Summer has hit with gusto, and suddenly we almost hold our breath as we dash from a cool car to an air conditioned building, hoping our lungs don’t fail us when we breathe in that scorching air.
I’m certain there is a story behind the term, ‘dog days of summer’. Don’t know the origin, but I can no doubt come up with my own theory.
For instance, do you have a visual of your dog lying on her/his back in the middle of your bed with feet sticking out cooling her/his belly under the ceiling fan? Admittedly, that is the pose I would like to imitate when temperatures reach 95+ degrees and the heat index is 100+. Wouldn’t you just like to stretch out and have a breeze wisp over your body, cooling you as you eat bon bons or have ice cubes melting along…well, maybe that’s not the picture that tantalizes you, but you get the idea.
Way back in my youth (the emphasis is on ‘way back’), we ran around outside not thinking of the heat, immune to mosquitoes, chasing lightning bugs in the evening, and sitting on the front porch greeting other hot souls as they walked by. A floor fan was a big thing, and at my grandparents’ house, air conditioning was an unknown commodity.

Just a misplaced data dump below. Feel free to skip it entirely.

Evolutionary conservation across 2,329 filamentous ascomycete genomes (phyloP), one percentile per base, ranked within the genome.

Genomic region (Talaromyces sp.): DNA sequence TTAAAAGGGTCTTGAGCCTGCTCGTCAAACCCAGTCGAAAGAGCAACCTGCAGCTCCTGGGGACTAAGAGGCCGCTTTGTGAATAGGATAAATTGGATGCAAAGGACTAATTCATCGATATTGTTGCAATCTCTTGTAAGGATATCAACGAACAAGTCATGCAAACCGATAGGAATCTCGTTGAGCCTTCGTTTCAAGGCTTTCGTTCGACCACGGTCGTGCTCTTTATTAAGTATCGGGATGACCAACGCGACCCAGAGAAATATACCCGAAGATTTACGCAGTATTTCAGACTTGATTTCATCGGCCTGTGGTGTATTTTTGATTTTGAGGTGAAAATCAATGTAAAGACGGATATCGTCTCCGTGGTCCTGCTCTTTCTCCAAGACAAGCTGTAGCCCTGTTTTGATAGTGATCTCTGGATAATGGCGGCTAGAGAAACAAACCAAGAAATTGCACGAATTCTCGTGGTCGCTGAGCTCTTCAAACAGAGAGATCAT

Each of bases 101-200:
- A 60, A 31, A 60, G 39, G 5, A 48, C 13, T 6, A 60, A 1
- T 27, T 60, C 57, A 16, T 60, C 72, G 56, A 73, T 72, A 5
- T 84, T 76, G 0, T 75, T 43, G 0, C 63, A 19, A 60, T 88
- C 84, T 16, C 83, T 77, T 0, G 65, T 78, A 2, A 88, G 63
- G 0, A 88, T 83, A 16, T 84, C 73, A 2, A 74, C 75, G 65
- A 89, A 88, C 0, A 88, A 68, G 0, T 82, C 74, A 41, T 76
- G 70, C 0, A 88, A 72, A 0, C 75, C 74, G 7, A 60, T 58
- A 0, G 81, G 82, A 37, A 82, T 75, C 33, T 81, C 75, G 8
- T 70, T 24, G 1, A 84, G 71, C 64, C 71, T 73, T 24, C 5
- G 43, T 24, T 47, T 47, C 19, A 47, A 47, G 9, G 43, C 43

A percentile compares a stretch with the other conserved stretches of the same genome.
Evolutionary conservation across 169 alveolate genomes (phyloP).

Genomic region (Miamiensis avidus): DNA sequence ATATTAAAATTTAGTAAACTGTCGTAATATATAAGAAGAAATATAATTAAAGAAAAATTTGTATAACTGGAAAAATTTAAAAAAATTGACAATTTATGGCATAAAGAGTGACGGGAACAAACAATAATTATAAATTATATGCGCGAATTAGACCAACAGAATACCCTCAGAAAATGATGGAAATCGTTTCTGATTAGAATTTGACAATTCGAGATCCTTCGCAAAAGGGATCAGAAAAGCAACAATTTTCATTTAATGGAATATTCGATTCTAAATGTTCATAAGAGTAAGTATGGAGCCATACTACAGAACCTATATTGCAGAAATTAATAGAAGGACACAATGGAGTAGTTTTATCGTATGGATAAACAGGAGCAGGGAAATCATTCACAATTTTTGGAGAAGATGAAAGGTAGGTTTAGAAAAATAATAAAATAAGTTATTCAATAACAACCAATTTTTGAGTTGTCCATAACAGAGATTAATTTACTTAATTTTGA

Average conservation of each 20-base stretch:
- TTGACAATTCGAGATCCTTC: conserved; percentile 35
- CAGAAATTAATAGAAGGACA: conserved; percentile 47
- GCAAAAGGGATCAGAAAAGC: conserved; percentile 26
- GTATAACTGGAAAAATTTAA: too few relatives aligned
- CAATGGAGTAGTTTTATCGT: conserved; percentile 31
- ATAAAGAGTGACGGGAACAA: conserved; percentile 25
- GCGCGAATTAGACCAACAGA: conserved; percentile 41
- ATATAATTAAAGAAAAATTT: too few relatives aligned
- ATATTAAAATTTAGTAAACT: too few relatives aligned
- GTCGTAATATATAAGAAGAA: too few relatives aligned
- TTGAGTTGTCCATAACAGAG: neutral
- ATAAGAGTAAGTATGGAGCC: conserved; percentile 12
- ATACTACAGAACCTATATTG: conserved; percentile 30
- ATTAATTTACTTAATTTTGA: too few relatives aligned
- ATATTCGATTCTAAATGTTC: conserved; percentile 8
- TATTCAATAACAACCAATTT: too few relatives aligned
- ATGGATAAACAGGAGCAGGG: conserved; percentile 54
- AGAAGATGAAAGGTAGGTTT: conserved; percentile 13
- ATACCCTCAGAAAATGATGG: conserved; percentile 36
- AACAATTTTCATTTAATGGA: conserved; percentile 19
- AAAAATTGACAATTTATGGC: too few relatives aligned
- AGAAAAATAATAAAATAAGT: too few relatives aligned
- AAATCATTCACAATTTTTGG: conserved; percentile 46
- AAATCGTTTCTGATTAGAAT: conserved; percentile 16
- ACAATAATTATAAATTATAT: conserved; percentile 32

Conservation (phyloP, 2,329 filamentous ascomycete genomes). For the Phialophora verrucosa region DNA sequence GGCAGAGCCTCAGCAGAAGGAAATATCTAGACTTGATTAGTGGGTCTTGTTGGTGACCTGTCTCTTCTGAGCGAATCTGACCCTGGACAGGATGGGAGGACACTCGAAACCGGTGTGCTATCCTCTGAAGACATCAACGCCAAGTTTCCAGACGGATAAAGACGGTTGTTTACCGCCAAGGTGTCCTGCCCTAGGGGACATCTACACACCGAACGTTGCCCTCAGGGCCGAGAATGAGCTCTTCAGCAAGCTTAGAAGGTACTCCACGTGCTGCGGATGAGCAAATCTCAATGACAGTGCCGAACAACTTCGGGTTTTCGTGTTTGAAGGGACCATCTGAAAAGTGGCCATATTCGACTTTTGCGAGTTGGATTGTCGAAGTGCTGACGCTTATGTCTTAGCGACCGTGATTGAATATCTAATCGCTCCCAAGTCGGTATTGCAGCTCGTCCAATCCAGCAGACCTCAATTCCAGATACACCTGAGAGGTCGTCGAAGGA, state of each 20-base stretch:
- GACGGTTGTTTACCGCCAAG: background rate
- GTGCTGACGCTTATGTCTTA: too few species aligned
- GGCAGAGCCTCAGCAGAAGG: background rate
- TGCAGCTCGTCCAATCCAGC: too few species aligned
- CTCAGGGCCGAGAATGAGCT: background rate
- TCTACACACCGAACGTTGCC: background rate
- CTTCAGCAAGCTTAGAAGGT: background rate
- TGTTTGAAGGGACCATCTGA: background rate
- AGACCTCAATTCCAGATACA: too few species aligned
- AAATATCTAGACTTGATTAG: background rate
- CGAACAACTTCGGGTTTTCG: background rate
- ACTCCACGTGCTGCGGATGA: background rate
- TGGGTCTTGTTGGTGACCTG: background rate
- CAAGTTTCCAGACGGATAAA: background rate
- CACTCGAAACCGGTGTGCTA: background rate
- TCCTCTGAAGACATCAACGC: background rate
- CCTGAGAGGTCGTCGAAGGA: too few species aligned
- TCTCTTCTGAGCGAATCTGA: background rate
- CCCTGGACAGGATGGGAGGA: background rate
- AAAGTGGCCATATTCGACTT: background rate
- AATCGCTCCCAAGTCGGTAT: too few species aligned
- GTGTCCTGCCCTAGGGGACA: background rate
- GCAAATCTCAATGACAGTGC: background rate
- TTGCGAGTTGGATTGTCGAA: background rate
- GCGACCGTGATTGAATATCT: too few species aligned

Hand fans were big in churches, sponsored by the local funeral home. There is a family picture that shows a summer day inside a small church in eastern Oklahoma with all the women fanning themselves and the men showing signs of heat under their armpits.
When people talk of the good ole days, I wonder if they remember life without air conditioning? There are aspects of that hotter time that are appealing.
Your childhood was stunted if you never made tents using old Army blankets draped across clotheslines in the backyard. It was suffocating inside those thrown together tents, but we didn’t notice because we were too busy fighting the bad guys, hunting bears, and protecting the homesteads. Remember, Hopalong Cassidy was big in those days. (If you don’t know about Hopalong, then your youth really was wasted.)
I loved the ‘dinner on the grounds’ held once a month during the summer months at the church. They were pot luck meals, and those women knew how to make a chocolate cake from scratch! I recently attended a pot luck at that same small church and was appalled (that’s with two p’s) that nothing was homemade. Chicken from Kentucky Fried Chicken, pea salad from the grocery store, canned iced tea, and oh, heart break, a frozen chocolate cake!
So, I face the dog days of summer hoping to spend a day under a ceiling fan with my air conditioning blowing like crazy, grateful that my youth was spent in the heat and I don’t have to do that again. There are advantages to getting old.